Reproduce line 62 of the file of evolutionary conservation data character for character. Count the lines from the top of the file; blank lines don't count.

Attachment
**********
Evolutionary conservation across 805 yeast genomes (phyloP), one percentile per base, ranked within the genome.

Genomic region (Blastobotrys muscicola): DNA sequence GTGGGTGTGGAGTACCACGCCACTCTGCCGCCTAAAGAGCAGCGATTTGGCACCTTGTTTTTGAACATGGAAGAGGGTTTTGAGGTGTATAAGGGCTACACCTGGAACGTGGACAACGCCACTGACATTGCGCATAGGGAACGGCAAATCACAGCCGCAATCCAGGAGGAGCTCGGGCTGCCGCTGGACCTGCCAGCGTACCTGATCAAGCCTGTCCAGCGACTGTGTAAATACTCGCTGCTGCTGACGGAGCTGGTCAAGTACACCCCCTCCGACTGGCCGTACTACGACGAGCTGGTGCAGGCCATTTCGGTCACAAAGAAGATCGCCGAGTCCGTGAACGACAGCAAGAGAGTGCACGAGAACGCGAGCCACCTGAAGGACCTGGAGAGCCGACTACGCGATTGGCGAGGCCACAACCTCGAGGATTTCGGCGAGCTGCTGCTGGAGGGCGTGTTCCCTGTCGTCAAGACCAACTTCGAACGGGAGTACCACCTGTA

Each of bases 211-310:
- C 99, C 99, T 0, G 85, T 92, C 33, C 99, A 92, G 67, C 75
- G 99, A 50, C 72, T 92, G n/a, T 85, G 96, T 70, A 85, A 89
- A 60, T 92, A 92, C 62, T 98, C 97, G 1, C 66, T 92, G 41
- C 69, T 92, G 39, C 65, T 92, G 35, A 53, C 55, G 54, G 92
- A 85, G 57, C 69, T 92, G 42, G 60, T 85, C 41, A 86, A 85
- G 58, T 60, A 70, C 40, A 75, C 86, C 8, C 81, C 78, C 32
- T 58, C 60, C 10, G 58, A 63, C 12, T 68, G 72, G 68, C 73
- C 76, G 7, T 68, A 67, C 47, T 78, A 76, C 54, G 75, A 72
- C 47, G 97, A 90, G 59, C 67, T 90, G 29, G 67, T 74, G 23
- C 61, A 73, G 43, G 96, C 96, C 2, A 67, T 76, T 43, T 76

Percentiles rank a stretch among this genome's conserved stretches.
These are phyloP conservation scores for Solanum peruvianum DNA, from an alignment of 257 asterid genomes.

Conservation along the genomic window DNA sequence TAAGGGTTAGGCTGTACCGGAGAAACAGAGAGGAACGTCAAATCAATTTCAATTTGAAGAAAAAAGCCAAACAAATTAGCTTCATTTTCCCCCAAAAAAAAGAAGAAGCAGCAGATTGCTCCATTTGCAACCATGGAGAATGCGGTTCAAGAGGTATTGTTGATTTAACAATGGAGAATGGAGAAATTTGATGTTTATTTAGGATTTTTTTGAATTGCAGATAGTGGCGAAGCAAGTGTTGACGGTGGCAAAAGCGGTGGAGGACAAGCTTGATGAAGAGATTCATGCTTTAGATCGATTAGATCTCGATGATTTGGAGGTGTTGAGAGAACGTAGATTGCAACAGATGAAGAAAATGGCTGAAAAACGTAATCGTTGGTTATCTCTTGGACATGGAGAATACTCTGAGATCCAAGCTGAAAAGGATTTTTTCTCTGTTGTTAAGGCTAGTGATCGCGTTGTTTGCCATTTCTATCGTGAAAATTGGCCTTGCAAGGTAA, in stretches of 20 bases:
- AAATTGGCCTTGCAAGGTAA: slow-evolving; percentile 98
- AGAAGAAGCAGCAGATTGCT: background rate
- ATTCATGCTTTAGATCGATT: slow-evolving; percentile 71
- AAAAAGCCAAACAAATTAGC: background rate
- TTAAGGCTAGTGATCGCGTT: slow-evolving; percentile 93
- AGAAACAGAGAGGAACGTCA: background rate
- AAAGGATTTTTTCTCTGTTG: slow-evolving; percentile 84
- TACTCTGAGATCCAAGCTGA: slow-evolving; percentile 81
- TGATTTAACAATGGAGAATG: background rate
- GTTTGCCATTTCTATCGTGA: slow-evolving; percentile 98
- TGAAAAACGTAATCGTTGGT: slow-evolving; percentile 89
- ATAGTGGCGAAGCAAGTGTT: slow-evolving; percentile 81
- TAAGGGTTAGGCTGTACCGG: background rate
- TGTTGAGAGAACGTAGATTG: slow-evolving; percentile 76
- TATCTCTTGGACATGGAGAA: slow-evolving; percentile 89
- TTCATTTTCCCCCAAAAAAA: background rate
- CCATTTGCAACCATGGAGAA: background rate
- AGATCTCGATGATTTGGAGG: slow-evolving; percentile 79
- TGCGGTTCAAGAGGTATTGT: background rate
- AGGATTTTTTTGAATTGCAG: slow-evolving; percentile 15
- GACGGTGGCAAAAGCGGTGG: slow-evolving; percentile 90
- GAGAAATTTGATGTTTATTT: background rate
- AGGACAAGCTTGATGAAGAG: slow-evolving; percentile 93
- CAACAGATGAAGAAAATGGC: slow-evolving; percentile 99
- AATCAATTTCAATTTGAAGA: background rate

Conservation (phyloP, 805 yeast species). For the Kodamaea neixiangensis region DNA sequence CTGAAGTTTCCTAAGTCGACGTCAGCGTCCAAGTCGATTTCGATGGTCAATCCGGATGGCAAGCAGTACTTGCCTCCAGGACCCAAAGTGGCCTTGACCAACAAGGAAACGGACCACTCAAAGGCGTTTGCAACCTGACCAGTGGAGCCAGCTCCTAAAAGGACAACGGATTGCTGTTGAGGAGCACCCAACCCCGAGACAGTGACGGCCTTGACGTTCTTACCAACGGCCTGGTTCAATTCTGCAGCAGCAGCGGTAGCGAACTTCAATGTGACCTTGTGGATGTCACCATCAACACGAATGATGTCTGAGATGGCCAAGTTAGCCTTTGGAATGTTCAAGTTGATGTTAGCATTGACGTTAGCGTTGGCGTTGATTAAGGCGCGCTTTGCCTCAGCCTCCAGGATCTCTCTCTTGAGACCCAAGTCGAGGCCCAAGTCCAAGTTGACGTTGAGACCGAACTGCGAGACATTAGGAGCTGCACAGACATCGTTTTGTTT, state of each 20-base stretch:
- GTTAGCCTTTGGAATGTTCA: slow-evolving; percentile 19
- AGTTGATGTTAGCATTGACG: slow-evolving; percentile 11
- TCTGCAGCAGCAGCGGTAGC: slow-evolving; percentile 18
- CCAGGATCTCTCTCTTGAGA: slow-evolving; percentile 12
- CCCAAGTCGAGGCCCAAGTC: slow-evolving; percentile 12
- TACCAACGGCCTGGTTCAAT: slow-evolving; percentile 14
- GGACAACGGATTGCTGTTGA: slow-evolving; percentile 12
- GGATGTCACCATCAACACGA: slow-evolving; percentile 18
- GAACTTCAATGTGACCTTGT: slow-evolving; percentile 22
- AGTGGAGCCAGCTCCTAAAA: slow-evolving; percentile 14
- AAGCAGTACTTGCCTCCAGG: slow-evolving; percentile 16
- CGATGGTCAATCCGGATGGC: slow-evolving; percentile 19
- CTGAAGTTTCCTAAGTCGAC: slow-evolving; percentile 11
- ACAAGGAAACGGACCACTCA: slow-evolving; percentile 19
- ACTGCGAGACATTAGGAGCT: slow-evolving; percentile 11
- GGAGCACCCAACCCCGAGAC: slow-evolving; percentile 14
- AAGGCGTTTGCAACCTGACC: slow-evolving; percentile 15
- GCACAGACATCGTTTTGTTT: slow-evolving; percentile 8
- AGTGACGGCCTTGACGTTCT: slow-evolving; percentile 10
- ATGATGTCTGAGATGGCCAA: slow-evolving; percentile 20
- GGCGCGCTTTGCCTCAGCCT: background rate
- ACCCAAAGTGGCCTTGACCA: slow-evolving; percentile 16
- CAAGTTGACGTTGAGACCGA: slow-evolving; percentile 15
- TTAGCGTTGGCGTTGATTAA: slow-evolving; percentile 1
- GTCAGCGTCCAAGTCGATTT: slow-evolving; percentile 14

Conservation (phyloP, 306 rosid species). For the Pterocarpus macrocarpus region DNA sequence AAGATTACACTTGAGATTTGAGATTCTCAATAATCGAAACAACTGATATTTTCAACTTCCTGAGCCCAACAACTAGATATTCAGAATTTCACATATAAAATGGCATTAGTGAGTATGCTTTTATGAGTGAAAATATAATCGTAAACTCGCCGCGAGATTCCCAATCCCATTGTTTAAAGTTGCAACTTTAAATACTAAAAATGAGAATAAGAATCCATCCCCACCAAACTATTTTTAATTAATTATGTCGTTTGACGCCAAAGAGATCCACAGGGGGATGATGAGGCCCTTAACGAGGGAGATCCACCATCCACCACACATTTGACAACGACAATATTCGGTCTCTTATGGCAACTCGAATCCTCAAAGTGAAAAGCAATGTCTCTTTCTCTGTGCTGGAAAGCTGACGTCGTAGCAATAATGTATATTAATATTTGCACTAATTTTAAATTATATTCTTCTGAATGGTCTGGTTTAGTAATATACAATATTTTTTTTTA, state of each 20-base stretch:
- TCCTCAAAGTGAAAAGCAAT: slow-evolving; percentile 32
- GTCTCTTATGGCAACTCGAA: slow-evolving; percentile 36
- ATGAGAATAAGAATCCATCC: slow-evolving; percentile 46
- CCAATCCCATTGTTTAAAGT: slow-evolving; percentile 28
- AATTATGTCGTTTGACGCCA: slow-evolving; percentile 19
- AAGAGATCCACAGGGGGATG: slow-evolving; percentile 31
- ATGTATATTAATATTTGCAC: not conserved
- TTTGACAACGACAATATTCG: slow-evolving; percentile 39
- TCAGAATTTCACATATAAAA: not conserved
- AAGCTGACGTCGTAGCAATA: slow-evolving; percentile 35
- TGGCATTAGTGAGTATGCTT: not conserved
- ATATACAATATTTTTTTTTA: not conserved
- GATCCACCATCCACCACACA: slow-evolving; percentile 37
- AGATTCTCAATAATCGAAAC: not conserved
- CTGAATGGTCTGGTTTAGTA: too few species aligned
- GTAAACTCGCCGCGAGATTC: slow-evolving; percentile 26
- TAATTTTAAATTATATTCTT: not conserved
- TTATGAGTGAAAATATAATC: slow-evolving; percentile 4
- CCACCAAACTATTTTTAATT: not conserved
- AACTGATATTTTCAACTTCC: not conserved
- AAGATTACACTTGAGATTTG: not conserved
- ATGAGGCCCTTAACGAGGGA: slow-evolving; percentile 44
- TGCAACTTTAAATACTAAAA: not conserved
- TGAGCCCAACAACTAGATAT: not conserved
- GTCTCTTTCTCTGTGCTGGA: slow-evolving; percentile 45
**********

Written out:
- ATGATGTCTGAGATGGCCAA: slow-evolving; percentile 20